Nigeria’s security agency detains suspended central bank governor

By MacDonald Dzirutwe

LAGOS (Reuters) -Nigeria’s suspended central bank Governor Godwin Emefiele has been detained and is being held in custody for investigative reasons, the police’s Department of State Services (DSS) said on Saturday.

The country’s new President Bola Tinubu suspended Emefiele with immediate effect on Friday, a measure the government said was linked to an ongoing probe of the governor’s office and to planned reforms in the financial sector.

Emefiele’s suspension had been expected after he drew sharp criticism during the run-up to the February presidential vote from Tinubu’s camp.

Allies of Tinubu accused the governor of trying to sabotage their election campaign when his plan to swap old naira bank notes caused severe cash shortages and triggered public anger.

“The Department of State Services (DSS) hereby confirms that Mr Godwin Emefiele, the suspended governor of the Central Bank of Nigeria (CBN) is now in its custody for some investigative reasons,” the DSS statement said.

Emefiele has not commented publicly about the investigation or his suspension.

Under Nigerian law, the permanent removal of a central bank governor from office would require a vote by the Senate.

Tinubu criticised Emefiele’s handling of the currency and monetary policy at his inauguration last week and called on the central bank to work towards a unified exchange rate.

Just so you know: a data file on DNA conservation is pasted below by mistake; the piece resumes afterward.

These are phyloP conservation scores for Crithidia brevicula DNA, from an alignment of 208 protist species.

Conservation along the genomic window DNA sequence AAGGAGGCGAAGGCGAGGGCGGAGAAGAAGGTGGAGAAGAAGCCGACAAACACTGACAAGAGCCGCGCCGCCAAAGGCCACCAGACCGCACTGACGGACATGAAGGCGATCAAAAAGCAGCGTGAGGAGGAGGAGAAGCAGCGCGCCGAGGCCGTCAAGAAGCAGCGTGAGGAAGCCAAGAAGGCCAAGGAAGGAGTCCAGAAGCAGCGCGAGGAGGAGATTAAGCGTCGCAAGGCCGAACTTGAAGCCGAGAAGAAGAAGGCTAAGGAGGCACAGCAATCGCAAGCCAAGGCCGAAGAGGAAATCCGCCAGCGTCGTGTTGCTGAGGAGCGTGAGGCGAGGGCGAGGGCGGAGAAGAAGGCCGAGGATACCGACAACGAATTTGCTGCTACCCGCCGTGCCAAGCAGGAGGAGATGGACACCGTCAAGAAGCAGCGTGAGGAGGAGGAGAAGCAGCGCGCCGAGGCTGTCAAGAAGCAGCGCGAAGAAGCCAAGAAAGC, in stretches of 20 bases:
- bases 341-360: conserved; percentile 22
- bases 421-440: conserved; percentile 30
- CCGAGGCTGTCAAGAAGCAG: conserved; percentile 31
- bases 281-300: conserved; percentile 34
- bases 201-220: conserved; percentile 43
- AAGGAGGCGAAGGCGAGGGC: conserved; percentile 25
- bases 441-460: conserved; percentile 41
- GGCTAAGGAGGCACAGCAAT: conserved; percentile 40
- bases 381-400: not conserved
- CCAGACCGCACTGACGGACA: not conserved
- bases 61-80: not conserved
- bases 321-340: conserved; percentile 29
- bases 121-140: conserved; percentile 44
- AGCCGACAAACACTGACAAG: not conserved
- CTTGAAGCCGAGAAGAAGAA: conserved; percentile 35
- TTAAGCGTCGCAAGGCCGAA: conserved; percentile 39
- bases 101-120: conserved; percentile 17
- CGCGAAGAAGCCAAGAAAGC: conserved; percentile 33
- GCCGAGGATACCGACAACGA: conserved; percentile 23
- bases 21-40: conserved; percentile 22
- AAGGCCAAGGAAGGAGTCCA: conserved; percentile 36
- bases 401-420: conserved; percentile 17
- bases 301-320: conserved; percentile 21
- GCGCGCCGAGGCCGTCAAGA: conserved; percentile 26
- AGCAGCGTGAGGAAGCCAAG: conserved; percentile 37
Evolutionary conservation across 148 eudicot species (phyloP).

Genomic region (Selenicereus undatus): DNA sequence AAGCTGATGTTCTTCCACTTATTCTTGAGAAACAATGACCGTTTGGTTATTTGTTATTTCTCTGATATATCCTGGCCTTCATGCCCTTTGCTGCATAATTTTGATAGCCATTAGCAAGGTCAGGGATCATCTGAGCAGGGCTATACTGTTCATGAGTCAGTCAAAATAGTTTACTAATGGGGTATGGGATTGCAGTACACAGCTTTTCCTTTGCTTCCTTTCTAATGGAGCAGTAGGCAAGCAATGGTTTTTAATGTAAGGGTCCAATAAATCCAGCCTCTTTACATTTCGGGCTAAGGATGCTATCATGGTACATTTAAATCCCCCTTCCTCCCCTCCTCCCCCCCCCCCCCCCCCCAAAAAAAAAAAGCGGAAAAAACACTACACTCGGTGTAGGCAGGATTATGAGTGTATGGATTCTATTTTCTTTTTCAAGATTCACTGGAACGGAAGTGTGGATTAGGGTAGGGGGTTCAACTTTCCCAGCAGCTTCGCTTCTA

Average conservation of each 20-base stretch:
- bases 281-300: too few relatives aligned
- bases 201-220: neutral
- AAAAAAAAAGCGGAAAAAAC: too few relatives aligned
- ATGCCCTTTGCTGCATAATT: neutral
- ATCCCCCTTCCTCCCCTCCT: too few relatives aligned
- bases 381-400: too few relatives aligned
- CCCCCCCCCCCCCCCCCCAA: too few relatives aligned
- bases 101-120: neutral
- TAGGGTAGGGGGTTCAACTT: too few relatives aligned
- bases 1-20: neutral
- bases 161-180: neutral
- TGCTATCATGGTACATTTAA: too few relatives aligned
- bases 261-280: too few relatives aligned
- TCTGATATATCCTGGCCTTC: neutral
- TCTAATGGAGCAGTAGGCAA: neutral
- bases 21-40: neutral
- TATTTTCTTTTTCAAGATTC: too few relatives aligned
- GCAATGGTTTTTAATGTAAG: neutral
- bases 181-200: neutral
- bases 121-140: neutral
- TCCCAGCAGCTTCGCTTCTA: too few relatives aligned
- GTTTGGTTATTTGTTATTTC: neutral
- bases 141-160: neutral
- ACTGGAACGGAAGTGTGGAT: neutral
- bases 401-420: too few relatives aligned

Economic analysts expect a series of changes at the central bank, including a gradual devaluation of the naira.

“We doubt there will be a single ‘bullet’ devaluation to parallel market levels,” said Razia Khan, Standard Chartered managing director and chief economist, Africa and Middle East.

Nigeria is facing severe dollar shortages, forcing many people and businesses to seek foreign exchange on the parallel black market, where the naira has weakened more steeply.

Under Emefiele, the central bank pursued an unorthodox monetary policy, including handing trillions of naira in cheap credit to farmers and industry to boost output and maintaining multiple exchange rates.

(Reporting by MacDonald DzirutweEditing by Alex Richardson, Mike Harrison and Helen Popper)